USAID/Haiti Environment Fact Sheet -January 2020

Speeches Shim

Widespread deforestation is a critical concern in Haiti and poses a serious threat to the lives of Haitian citizens. This deforestation has led to flooding, dramatic rates of soil erosion, and subsequent declines in agricultural productivity. Haiti’s valuable coastal and marine resources have been degraded by sediment deposit and overfishing, resulting in considerable loss in biodiversity. Waste management in Haiti’s urban areas is a major challenge, especially in Port-au-Prince, one of the largest cities in the world without a sewer system. Solid waste clogs urban waterways and leads to the spread of waterborne diseases. Landfills are few and do not meet the needs of most municipalities. Medical waste is frequently left untreated, and, with incinerators in disrepair, is often disposed of in public dump sites.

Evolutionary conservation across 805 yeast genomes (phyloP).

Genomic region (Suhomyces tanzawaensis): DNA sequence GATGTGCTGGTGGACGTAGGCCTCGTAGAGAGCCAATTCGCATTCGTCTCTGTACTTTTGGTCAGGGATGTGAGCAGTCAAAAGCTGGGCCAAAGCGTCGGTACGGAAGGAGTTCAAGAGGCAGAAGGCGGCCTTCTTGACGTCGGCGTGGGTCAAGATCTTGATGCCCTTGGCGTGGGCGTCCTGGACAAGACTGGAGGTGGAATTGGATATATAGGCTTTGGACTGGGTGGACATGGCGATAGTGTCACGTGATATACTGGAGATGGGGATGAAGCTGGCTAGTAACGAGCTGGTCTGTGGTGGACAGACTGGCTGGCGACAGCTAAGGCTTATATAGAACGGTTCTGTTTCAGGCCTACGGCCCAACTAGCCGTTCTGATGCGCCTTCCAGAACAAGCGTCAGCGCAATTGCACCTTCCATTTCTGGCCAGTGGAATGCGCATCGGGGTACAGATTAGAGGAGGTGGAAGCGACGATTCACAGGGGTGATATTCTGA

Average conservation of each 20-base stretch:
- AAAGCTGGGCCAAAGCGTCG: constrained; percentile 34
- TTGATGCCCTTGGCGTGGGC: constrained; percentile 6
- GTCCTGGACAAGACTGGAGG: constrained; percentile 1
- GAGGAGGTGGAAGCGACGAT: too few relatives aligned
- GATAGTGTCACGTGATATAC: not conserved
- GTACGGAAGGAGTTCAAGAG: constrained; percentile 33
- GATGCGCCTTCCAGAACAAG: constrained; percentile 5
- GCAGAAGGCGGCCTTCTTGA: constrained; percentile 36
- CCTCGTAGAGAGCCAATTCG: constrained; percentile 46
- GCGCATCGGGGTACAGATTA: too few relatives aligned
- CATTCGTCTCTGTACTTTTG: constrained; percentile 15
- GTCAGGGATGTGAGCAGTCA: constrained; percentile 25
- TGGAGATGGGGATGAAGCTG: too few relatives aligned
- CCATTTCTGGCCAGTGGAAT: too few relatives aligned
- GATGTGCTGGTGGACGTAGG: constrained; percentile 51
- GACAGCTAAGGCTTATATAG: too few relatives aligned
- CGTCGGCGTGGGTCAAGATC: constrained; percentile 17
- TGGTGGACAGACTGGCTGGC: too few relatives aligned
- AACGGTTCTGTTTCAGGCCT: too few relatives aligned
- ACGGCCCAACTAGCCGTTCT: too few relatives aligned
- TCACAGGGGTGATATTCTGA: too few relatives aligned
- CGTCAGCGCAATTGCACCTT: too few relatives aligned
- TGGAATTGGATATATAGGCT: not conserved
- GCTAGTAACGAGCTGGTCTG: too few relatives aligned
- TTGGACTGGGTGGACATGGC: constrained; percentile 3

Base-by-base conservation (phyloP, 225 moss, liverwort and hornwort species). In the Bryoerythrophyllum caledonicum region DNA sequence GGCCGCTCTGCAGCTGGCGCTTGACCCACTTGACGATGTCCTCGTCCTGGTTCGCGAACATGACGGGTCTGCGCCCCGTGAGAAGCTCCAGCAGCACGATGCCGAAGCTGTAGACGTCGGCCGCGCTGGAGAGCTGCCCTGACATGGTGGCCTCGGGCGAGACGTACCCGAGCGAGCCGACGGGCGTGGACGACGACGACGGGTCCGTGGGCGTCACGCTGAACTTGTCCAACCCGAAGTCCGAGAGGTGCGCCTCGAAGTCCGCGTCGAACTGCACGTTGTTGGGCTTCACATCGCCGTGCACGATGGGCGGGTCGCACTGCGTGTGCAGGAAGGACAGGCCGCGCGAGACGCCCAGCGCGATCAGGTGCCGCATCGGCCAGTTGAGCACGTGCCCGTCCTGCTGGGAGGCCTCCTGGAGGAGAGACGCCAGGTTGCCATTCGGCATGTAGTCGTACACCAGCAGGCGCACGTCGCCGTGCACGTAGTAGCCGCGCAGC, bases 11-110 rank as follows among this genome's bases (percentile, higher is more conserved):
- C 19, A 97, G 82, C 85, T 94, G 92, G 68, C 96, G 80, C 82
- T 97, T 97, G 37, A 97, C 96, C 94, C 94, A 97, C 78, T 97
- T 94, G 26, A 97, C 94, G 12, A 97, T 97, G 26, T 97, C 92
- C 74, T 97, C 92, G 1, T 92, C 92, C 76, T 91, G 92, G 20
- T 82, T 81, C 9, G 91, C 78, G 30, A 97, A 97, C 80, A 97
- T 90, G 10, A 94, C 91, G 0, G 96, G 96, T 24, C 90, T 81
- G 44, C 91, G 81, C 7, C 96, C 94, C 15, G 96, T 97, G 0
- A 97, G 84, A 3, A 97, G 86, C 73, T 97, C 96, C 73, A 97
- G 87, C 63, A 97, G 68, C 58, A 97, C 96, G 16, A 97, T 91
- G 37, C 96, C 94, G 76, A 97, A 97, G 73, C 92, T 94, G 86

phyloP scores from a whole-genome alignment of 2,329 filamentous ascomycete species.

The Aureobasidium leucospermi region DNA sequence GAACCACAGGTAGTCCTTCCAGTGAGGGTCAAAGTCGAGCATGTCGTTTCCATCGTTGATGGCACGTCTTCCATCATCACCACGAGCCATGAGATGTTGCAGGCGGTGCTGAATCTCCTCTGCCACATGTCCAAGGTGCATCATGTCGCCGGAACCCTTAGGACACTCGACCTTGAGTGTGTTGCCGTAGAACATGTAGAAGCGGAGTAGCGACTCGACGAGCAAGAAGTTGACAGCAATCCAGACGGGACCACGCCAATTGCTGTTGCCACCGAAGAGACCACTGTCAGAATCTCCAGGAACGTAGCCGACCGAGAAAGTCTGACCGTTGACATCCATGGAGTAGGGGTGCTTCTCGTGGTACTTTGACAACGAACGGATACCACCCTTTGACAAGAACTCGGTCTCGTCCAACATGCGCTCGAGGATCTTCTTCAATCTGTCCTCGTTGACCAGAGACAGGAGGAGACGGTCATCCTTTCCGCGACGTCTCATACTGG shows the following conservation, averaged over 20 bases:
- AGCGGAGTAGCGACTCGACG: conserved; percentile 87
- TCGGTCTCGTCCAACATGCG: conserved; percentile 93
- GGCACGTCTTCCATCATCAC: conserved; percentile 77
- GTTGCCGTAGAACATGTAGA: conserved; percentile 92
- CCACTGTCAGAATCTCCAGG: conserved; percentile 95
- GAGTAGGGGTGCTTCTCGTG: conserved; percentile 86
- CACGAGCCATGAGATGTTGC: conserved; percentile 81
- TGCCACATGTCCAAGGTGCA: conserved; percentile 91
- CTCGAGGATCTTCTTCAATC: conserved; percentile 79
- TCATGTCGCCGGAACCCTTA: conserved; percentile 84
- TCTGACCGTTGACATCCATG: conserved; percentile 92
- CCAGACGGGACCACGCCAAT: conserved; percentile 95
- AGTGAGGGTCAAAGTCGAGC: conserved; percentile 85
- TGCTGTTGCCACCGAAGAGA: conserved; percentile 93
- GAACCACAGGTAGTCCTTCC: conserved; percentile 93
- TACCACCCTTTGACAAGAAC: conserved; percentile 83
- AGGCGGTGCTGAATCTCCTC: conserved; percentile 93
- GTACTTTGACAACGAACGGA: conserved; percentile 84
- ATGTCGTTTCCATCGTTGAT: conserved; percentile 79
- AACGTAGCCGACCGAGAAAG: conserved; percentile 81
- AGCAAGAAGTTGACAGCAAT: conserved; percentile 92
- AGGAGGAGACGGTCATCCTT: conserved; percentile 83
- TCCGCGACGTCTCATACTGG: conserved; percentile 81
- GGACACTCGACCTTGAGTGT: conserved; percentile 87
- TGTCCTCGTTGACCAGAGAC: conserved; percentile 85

Haiti’s depleted tree cover exacerbates the consequences of storms and hurricanes. Recurring droughts followed by heavy downpours cause frequent flash flooding. In 2016, Haitians finally saw the end of the extreme El Niño drought, the worst in 35 years. However, 2018 saw its re-emergence in parts of the North East, North, and West (Cornillon and Ile de la Gonave), leading to slightly lower than average rainfall in several parts of Haiti.

The dearth of reliable rainfall in Haiti is not only detrimental to farmers whose crops wilt and die, but also to ordinary Haitians who depend on water catchment systems for their daily water needs. In 2016, Haiti was struck by Hurricane Matthew, which devastated parts of the country that had been spared the worst of these droughts.

Issuing Country 
Friday, January 10, 2020 - 4:45pm